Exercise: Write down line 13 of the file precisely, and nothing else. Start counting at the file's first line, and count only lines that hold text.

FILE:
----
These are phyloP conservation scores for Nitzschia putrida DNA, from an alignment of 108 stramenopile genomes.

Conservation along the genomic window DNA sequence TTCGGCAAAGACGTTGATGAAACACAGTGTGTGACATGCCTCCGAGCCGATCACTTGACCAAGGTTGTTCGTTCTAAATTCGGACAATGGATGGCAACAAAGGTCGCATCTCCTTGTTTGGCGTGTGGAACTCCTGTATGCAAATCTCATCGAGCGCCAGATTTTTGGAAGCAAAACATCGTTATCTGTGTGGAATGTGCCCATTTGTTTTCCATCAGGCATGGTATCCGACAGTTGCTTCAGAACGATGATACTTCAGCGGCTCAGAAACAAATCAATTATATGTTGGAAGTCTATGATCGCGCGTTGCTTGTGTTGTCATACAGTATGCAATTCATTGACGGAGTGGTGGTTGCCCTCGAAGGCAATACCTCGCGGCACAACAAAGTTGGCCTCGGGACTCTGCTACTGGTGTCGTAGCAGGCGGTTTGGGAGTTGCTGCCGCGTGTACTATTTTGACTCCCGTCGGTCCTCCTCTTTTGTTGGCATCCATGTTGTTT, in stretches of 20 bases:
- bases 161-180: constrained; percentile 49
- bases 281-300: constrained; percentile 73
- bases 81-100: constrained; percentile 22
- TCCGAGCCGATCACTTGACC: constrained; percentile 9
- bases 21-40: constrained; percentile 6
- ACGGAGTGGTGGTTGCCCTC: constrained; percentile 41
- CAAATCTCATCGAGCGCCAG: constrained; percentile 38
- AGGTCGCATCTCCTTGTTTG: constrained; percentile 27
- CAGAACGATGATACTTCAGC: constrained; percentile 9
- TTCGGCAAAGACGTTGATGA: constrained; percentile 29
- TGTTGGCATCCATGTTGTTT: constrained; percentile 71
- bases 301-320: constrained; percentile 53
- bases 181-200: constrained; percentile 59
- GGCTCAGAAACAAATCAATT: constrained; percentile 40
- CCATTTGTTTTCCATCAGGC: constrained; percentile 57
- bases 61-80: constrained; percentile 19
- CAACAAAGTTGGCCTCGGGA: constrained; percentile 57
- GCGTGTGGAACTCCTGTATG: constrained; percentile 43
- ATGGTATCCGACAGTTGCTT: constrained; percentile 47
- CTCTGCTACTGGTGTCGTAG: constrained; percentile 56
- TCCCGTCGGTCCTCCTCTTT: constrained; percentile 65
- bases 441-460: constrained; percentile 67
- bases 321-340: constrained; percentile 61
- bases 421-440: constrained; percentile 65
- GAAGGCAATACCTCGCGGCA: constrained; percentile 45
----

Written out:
- TGTTGGCATCCATGTTGTTT: constrained; percentile 71